FinTech was forced to redesign the banking model. Thus, a new banking model was introduced, which created a distinction between ‘banking services’ led by fintech and ‘banking services’ led by banks that used customers to manage their cash and liquidity requirements. Despite the unplanned origins of FinTech’s ‘banking services’ model, it has become an industry best practice, followed by many digital finance roll-outs, including banks now. What will the future of finance in Africa look like in 2025?
Technology Combo – NFC and …
Using a combination of technologies like mobile devices, bitcoin, and blockchain, fintech companies are building an Internet of value. The question then is: what does this mean for financial institutions, governments, and citizens? Meanwhile, disruptive new entrants (almost all of them coming from outside the financial services industry with almost zero experience) continue to gain ground. How should Africa’s financial firms respond to these myriad challenges?
Bitcoin is a bit complex when it comes to cashless payment methods. Having a full understanding of the business and technologies, we can now get some ideas on how to marry both of these to gain some cost and speed effectiveness. Near-field communication (NFC) can use a contactless chip in a mobile phone or a small sticker at the back of the phone.
NFC can be used for all kinds of applications, including contactless payment at POS and also P2P payments up to an extent. The Internet of Things is all about machines transacting with machines. Unfortunately, with the way the bank system works today (slow and outdated machines with no or zero innovations), we need to reinvent financial technology and create an Internet of Value to work with the Internet of Things.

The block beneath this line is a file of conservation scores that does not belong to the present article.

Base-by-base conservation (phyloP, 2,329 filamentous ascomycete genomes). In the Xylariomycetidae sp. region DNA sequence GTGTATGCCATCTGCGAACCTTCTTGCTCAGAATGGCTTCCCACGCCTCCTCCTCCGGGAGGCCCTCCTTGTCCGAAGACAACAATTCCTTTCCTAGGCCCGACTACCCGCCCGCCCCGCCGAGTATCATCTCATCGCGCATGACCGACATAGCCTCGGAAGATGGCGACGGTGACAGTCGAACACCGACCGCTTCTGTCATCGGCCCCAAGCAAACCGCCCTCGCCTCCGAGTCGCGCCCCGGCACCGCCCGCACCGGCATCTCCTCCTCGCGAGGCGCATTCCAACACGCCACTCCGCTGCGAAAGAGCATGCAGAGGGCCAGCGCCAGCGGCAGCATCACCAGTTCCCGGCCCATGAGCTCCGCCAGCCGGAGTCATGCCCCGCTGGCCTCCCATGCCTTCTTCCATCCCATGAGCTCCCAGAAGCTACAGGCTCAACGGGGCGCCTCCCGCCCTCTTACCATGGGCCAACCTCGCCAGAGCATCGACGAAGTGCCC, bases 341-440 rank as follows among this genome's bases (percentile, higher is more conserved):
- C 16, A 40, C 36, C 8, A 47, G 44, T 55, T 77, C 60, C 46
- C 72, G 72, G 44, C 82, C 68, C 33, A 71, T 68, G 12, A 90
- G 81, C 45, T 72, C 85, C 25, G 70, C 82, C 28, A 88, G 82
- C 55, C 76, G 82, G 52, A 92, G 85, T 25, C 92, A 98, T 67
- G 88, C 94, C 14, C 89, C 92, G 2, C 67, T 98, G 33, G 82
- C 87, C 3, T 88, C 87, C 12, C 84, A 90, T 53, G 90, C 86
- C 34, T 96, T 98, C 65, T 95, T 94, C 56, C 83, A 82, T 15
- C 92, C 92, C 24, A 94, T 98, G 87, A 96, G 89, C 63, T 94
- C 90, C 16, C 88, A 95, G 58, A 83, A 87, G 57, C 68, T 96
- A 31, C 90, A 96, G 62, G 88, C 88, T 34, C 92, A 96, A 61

The challenge to NFC is the cost of devices (handsets and receiving devices). Some brands do not take the time to invest fully, as Apple does. To demystify the new technology as well as highlight its benefits and security, some explanation is required. So first-movers’ issues are sometimes addressed by Apple, making them seem greater. Owning core software and hardware means companies like Apple have more control and the ability to rectify issues and manage perception.
To get NFC accepted more, the mobile side needs to look long-term and provide subsidies for the introduction of such tech. NFC has broader applications than just mobile payments. PayPal has gained a first-mover advantage in this space, and although it has not stopped trying, it has chalked up several failed attempts in NFC and in-store payment.
Although PayPal has done well in other forms of mobile payment, EcoCash Zimbabwe has been able to launch commercially successful NFC services that I am aware of. At the same time, NFC is a remarkably intuitive technology to use, and many thought it would indeed spread like wildfire as it became available for payment transactions. The reality, though, is that adoption rates are steadily increasing.
Security is an integral component of all payments, as sensitive data needs to be protected from fraudulent parties. The card associations have created a set of rules and security standards that must be followed by anyone with access to card information, including gateways.